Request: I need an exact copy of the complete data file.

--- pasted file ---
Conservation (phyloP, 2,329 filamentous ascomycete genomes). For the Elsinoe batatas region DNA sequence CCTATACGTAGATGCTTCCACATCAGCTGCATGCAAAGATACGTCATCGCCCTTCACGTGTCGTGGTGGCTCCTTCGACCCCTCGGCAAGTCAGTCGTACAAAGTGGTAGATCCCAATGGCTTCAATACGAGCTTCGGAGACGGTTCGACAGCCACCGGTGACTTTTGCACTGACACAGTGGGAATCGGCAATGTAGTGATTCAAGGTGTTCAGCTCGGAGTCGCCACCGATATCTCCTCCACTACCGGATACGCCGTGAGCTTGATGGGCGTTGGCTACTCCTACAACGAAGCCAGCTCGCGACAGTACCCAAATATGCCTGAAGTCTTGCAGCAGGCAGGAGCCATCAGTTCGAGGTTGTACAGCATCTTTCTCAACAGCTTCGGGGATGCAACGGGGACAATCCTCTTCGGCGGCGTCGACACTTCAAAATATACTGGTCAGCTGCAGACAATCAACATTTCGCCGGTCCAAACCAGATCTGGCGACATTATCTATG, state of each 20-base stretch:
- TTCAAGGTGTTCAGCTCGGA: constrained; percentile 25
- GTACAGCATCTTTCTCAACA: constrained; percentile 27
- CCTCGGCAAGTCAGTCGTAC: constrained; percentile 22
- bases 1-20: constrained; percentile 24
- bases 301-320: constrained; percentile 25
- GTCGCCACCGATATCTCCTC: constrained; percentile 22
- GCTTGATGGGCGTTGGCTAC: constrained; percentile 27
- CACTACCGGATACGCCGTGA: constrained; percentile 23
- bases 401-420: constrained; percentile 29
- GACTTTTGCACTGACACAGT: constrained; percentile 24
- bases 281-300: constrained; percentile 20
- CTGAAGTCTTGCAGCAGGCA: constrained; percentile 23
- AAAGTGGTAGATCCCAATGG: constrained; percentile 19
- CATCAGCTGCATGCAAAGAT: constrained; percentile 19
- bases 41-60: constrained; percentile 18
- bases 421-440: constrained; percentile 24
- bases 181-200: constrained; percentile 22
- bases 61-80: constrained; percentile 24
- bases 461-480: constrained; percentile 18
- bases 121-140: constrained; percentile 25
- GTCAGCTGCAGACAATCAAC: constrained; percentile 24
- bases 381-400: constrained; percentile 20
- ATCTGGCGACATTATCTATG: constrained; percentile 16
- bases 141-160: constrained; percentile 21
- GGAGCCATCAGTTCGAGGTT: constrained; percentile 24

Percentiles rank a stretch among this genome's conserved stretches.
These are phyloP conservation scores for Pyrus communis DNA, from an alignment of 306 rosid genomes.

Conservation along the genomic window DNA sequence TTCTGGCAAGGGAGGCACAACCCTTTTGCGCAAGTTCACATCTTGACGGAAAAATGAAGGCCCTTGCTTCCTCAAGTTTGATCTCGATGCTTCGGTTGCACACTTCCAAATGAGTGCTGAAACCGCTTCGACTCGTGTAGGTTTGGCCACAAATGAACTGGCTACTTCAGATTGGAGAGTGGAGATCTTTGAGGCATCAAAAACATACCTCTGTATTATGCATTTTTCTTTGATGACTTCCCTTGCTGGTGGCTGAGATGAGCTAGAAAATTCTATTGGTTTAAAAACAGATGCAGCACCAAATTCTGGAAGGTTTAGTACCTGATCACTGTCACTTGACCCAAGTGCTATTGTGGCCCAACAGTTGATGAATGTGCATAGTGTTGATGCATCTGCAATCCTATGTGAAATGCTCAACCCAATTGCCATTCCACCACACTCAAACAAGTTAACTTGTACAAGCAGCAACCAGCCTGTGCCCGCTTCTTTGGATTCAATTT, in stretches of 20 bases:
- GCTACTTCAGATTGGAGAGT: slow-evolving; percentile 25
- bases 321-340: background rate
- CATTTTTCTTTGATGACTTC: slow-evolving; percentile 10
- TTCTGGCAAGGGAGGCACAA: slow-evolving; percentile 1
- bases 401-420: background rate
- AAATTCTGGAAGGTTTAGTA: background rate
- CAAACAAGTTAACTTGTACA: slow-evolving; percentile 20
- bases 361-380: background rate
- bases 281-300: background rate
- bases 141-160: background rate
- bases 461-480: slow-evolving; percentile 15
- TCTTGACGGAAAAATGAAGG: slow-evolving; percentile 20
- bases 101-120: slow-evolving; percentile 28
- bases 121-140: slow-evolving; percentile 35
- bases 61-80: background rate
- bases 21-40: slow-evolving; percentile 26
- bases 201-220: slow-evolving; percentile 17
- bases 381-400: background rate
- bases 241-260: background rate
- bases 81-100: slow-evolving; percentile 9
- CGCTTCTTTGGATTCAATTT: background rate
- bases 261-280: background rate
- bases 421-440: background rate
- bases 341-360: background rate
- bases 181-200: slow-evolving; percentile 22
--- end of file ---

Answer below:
Conservation (phyloP, 2,329 filamentous ascomycete genomes). For the Elsinoe batatas region DNA sequence CCTATACGTAGATGCTTCCACATCAGCTGCATGCAAAGATACGTCATCGCCCTTCACGTGTCGTGGTGGCTCCTTCGACCCCTCGGCAAGTCAGTCGTACAAAGTGGTAGATCCCAATGGCTTCAATACGAGCTTCGGAGACGGTTCGACAGCCACCGGTGACTTTTGCACTGACACAGTGGGAATCGGCAATGTAGTGATTCAAGGTGTTCAGCTCGGAGTCGCCACCGATATCTCCTCCACTACCGGATACGCCGTGAGCTTGATGGGCGTTGGCTACTCCTACAACGAAGCCAGCTCGCGACAGTACCCAAATATGCCTGAAGTCTTGCAGCAGGCAGGAGCCATCAGTTCGAGGTTGTACAGCATCTTTCTCAACAGCTTCGGGGATGCAACGGGGACAATCCTCTTCGGCGGCGTCGACACTTCAAAATATACTGGTCAGCTGCAGACAATCAACATTTCGCCGGTCCAAACCAGATCTGGCGACATTATCTATG, state of each 20-base stretch:
- TTCAAGGTGTTCAGCTCGGA: constrained; percentile 25
- GTACAGCATCTTTCTCAACA: constrained; percentile 27
- CCTCGGCAAGTCAGTCGTAC: constrained; percentile 22
- bases 1-20: constrained; percentile 24
- bases 301-320: constrained; percentile 25
- GTCGCCACCGATATCTCCTC: constrained; percentile 22
- GCTTGATGGGCGTTGGCTAC: constrained; percentile 27
- CACTACCGGATACGCCGTGA: constrained; percentile 23
- bases 401-420: constrained; percentile 29
- GACTTTTGCACTGACACAGT: constrained; percentile 24
- bases 281-300: constrained; percentile 20
- CTGAAGTCTTGCAGCAGGCA: constrained; percentile 23
- AAAGTGGTAGATCCCAATGG: constrained; percentile 19
- CATCAGCTGCATGCAAAGAT: constrained; percentile 19
- bases 41-60: constrained; percentile 18
- bases 421-440: constrained; percentile 24
- bases 181-200: constrained; percentile 22
- bases 61-80: constrained; percentile 24
- bases 461-480: constrained; percentile 18
- bases 121-140: constrained; percentile 25
- GTCAGCTGCAGACAATCAAC: constrained; percentile 24
- bases 381-400: constrained; percentile 20
- ATCTGGCGACATTATCTATG: constrained; percentile 16
- bases 141-160: constrained; percentile 21
- GGAGCCATCAGTTCGAGGTT: constrained; percentile 24

Percentiles rank a stretch among this genome's conserved stretches.
These are phyloP conservation scores for Pyrus communis DNA, from an alignment of 306 rosid genomes.

Conservation along the genomic window DNA sequence TTCTGGCAAGGGAGGCACAACCCTTTTGCGCAAGTTCACATCTTGACGGAAAAATGAAGGCCCTTGCTTCCTCAAGTTTGATCTCGATGCTTCGGTTGCACACTTCCAAATGAGTGCTGAAACCGCTTCGACTCGTGTAGGTTTGGCCACAAATGAACTGGCTACTTCAGATTGGAGAGTGGAGATCTTTGAGGCATCAAAAACATACCTCTGTATTATGCATTTTTCTTTGATGACTTCCCTTGCTGGTGGCTGAGATGAGCTAGAAAATTCTATTGGTTTAAAAACAGATGCAGCACCAAATTCTGGAAGGTTTAGTACCTGATCACTGTCACTTGACCCAAGTGCTATTGTGGCCCAACAGTTGATGAATGTGCATAGTGTTGATGCATCTGCAATCCTATGTGAAATGCTCAACCCAATTGCCATTCCACCACACTCAAACAAGTTAACTTGTACAAGCAGCAACCAGCCTGTGCCCGCTTCTTTGGATTCAATTT, in stretches of 20 bases:
- GCTACTTCAGATTGGAGAGT: slow-evolving; percentile 25
- bases 321-340: background rate
- CATTTTTCTTTGATGACTTC: slow-evolving; percentile 10
- TTCTGGCAAGGGAGGCACAA: slow-evolving; percentile 1
- bases 401-420: background rate
- AAATTCTGGAAGGTTTAGTA: background rate
- CAAACAAGTTAACTTGTACA: slow-evolving; percentile 20
- bases 361-380: background rate
- bases 281-300: background rate
- bases 141-160: background rate
- bases 461-480: slow-evolving; percentile 15
- TCTTGACGGAAAAATGAAGG: slow-evolving; percentile 20
- bases 101-120: slow-evolving; percentile 28
- bases 121-140: slow-evolving; percentile 35
- bases 61-80: background rate
- bases 21-40: slow-evolving; percentile 26
- bases 201-220: slow-evolving; percentile 17
- bases 381-400: background rate
- bases 241-260: background rate
- bases 81-100: slow-evolving; percentile 9
- CGCTTCTTTGGATTCAATTT: background rate
- bases 261-280: background rate
- bases 421-440: background rate
- bases 341-360: background rate
- bases 181-200: slow-evolving; percentile 22